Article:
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Microsoft’s journey to close the Activision deal is a sail in the middle of a raging sea. Different competition watchdogs are still scrutinizing the merger, and there’s little hope the giant would survive this. The New York Times called this latest age of global antitrust enforcement “an elaborate labyrinth of regulatory bodies working together,” with the European Commission (EU), Federal Trade Commission (FTC), and Britain’s Competition and Markets Authority (CMA) “playing off one another’s plans.”
According to NYT, the regulating bodies want to be perceived as tough giants when it comes to such a deal, which explains their cooperation. As one former enforcement official described it, “Regulators would rather fight to block a deal and lose than accept a compromise, because the political cost of agreement is too steep.”
That means the united decision of the regulators will mold their general image when it comes to dealing with tech mergers. They can altogether embrace compromise and approve merger deals to create the illusion of their strength. Likewise, regulators can all turn down remedies to block the merger, so they will all be viewed as powerful bodies. However, NYT said there is also the logic that “any of the three agencies could instead put pressure on the others to oppose the acquisition.”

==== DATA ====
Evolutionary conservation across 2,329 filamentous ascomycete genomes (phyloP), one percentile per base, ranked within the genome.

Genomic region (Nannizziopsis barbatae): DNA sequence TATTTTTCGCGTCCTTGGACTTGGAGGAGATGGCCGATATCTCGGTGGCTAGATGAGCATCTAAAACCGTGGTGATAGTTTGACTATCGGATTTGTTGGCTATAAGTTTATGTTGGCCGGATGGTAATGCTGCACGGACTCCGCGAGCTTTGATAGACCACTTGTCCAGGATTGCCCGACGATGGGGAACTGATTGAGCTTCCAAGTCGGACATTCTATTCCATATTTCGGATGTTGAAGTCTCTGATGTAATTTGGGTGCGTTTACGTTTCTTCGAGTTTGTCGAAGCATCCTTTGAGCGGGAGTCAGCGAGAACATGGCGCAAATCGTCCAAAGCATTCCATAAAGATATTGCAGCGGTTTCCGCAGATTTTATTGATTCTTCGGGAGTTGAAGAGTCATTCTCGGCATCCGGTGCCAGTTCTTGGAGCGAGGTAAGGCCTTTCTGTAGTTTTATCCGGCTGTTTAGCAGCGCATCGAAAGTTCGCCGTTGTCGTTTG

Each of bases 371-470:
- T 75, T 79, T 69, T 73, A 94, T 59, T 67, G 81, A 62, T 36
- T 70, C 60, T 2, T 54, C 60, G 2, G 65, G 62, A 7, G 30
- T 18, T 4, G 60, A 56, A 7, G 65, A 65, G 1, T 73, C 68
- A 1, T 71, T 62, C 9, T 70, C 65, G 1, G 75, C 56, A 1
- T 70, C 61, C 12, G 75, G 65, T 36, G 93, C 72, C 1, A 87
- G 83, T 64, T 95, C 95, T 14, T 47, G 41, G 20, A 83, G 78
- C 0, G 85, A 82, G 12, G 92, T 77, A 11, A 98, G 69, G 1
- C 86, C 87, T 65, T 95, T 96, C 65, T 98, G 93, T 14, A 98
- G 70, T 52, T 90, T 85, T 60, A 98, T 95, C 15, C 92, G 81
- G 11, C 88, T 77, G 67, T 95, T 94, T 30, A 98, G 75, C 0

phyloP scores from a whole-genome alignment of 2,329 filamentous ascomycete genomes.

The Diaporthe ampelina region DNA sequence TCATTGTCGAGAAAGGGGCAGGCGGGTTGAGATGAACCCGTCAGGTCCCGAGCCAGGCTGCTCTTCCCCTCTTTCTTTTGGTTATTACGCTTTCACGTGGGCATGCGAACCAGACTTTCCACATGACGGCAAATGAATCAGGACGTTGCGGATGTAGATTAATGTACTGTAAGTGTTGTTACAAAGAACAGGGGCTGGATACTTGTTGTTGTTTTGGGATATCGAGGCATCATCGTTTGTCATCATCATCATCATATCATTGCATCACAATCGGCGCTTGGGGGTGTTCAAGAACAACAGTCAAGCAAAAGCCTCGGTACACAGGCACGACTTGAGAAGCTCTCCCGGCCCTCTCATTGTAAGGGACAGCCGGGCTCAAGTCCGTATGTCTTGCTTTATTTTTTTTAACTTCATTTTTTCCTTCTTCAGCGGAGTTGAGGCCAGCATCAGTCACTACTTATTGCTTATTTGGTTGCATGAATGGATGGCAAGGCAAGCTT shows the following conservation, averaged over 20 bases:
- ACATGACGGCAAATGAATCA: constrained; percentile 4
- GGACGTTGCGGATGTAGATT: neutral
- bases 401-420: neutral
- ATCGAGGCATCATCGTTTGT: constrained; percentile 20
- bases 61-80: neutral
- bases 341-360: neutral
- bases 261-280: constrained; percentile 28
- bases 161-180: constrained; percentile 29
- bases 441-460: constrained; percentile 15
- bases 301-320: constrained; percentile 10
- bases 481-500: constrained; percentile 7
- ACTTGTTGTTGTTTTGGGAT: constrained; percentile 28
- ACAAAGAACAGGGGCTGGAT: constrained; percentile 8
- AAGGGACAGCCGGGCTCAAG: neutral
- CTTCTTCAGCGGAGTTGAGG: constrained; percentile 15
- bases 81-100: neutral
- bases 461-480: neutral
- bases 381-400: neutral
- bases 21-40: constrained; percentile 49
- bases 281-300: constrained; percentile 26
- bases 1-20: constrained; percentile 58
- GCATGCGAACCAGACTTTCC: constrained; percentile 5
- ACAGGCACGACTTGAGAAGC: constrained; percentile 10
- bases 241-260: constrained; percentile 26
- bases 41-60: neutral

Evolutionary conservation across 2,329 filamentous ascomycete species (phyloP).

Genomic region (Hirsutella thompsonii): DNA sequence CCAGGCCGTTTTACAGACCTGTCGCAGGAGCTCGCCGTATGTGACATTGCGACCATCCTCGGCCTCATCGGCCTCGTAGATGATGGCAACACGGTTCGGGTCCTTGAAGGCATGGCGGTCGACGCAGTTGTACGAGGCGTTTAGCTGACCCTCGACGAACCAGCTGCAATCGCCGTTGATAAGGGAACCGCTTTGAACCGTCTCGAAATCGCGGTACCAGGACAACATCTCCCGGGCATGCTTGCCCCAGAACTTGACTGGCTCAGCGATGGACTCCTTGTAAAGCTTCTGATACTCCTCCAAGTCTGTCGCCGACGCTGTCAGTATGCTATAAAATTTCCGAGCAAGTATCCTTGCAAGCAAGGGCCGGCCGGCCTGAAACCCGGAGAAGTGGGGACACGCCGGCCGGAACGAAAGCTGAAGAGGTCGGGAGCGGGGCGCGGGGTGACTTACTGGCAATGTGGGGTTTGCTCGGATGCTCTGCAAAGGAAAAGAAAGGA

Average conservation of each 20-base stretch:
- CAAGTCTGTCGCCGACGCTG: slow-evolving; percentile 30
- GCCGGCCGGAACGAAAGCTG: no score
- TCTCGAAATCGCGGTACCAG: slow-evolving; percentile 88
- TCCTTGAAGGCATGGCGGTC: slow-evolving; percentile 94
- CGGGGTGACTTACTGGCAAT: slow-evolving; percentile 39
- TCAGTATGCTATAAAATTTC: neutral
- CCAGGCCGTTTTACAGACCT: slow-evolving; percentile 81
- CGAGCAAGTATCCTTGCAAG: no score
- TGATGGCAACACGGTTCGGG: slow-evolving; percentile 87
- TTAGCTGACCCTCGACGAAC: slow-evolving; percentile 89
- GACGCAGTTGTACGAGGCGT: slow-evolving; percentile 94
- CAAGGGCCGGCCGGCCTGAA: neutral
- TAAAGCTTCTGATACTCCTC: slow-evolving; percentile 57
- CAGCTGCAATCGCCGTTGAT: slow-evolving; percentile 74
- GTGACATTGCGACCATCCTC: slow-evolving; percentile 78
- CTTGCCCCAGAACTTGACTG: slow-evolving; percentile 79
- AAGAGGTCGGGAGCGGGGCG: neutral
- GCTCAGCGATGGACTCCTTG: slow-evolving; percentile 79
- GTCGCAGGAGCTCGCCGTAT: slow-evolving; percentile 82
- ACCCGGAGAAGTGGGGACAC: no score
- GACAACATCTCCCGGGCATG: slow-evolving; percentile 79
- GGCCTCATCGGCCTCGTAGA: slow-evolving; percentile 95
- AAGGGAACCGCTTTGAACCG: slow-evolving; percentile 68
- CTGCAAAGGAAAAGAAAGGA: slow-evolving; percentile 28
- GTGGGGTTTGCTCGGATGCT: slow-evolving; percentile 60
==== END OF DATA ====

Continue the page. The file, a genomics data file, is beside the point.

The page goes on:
This greatly reflects previous reports of the alleged motive of the FTC to “dissuade” the European Union from accepting a settlement. In January, Bloomberg revealed that the officials of the two bodies made calls regarding the merger, wherein the EU officials expressed the intention of settling with remedies. To express its protest about this, the US agency reportedly filed the suit. Former Justice Department No. 2 antitrust official Barry Nigro explained the move allowed the FTC to “get out in front of the Europeans in an effort to shape the narrative.”
Despite this and the European Commission reportedly issuing a formal warning (statement of objections), Microsoft still believes the European regulator will still consider remedies, according to people familiar with the matter. And while the sources believe the software company is expecting the CMA to oppose it, it still hopes that Britain and the European watchdogs will accept concessions and later approve the megadeal.
Microsoft’s proposed Activision merger is now the biggest focus for antitrust regulators, which are all trying to forge a tough image in dealing with tech mergers. This is a huge threat, especially if agencies like the FTC and CMA would really use pressure to influence other watchdogs around the globe. With this, the victory of the Activision merger will make a huge statement in the entire tech industry that companies can still survive deal reviews despite extreme politics in the antitrust realm. If the deal fails, it means success for the regulating bodies and the official birth of a new antitrust enforcement era, where watchdogs are one united entity that can crush any future mergers regardless of their size. When this happens, merger approvals will constantly be one huge concern for all tech companies in the future.